puts Fiber.yield('two')    # prints 'three'
  puts Fiber.yield('four')   # prints 'five'
puts fiber.resume('one')     # prints 'two'
#=> one
#=> two
puts fiber.resume('three')   # prints 'four'
#=> three
#=> four
puts fiber.resume('five')    # prints nil because there's no corresponding yield and the fiber exits
#=> nil

Armed with this information, we can setup two fibers and get them to communicate between each other.

require 'fiber'

fiber2 = nil
fiber1 = do
  puts fiber2.resume     # start fiber2 and print first result (1)
  puts fiber2.resume 2   # send second number and print second result (3)
  fiber2.resume 4        # send forth number, print nothing and exit
fiber2 = do
  puts Fiber.yield 1     # send first number and print returned result (2)
  puts Fiber.yield 3     # send third number, print returned result (4) and exit
fiber1.resume            # start fiber1
#=> 1
#=> 2
#=> 3
#=> 4
puts "fiber1 done" unless fiber1.alive?
#=> fiber1 done
puts "fiber2 done" unless fiber2.alive?
#=> fiber2 done

EachGroup module

Knowing we can send information between two fibers with alternating calls of Fiber#resume and Fiber.yield, we have the building blocks to tackle a streaming #each_group method. Tip: The fiber you first call #resume on should always call #resume on the fiber it is communicating with. The other thread then always calls Fiber.yield. This goes against the natural inclination to pass information with Fiber.yield as in the first example above. Because of how the two fibers are setup below, you’ll see that no information is passed with Fiber.yield, information is only passed using Fiber#resume —confusing, I know.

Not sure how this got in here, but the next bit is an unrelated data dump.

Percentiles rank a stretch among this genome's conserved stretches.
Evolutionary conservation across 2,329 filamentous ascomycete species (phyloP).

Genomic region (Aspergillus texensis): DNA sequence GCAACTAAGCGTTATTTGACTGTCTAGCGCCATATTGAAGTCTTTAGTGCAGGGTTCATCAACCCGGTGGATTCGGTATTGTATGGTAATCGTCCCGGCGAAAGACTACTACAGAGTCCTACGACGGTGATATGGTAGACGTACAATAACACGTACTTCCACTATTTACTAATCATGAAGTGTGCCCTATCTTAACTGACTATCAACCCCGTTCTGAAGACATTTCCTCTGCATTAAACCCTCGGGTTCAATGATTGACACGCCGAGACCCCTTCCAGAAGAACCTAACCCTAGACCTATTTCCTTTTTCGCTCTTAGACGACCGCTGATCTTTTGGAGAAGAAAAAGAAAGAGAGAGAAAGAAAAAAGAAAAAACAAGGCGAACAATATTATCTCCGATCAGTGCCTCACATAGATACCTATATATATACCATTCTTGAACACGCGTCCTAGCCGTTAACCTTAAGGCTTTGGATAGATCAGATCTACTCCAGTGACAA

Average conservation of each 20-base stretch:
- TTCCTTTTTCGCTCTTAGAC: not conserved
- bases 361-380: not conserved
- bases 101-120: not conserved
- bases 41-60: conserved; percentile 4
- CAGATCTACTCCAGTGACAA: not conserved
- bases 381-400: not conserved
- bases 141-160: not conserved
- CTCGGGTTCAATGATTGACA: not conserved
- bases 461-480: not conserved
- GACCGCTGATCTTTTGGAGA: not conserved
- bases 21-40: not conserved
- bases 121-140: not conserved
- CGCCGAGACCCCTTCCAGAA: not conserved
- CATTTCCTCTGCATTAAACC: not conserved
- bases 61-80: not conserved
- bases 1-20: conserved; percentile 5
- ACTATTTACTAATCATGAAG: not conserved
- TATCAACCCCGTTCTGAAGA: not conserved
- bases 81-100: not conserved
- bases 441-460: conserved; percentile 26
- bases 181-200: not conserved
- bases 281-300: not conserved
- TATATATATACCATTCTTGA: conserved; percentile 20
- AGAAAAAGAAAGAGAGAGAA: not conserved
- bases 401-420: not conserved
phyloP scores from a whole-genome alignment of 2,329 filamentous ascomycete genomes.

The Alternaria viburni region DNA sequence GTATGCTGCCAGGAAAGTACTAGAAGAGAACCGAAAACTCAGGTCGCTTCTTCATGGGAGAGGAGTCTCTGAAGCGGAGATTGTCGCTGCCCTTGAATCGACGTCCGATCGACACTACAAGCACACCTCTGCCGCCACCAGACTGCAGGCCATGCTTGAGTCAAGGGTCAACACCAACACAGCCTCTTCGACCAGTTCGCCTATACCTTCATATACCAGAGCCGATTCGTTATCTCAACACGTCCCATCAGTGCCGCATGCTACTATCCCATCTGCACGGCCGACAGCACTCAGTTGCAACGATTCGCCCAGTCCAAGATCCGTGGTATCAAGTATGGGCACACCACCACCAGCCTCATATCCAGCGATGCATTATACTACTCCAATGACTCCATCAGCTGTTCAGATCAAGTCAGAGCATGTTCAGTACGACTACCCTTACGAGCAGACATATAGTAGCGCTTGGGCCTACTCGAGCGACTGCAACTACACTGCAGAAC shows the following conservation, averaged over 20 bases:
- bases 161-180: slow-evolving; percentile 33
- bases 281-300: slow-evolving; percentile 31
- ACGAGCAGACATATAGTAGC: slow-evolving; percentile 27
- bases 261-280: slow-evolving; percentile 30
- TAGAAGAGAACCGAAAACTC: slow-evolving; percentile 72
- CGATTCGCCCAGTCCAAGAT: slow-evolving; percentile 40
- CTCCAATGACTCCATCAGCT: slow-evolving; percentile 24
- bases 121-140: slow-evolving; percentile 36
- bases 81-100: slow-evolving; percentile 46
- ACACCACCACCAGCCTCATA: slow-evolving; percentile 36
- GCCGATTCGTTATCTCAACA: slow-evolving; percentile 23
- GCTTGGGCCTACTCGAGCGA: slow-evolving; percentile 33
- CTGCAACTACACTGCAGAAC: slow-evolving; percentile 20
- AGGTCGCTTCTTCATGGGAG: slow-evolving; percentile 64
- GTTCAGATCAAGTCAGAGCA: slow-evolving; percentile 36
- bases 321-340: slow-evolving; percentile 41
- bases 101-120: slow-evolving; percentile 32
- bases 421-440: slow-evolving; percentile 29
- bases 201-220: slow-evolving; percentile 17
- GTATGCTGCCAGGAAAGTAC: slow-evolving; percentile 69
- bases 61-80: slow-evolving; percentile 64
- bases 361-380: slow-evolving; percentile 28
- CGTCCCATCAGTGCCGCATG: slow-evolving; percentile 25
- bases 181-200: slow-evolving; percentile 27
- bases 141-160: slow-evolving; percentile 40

# -*- coding: utf-8 -*-
require 'fiber'

module EachGroup
  def each_group(*fields, &block)
    grouper =*fields, &block)
    loop_fiber = do
      each do |result|

  class Grouper
    def initialize(*fields, &block)
      @current_group = nil
      @fields = fields
      @block = block
    attr_reader :fields, :block
    attr_accessor :current_group

    def process_result(result)
      group_fiber = get_group_fiber(result)
      group_fiber.resume(result) if group_fiber.alive?

    def get_group_fiber(result)
      group_value ={|f| result.public_send(f) }
      unless current_group == group_value
        self.current_group = group_value
        create_group_fiber(result, group_value)

    def create_group_fiber(result, group_value)
      @group_fiber = do |first_result|
        group =
      @group_fiber.resume(nil) # Start the fiber and wait for its first yield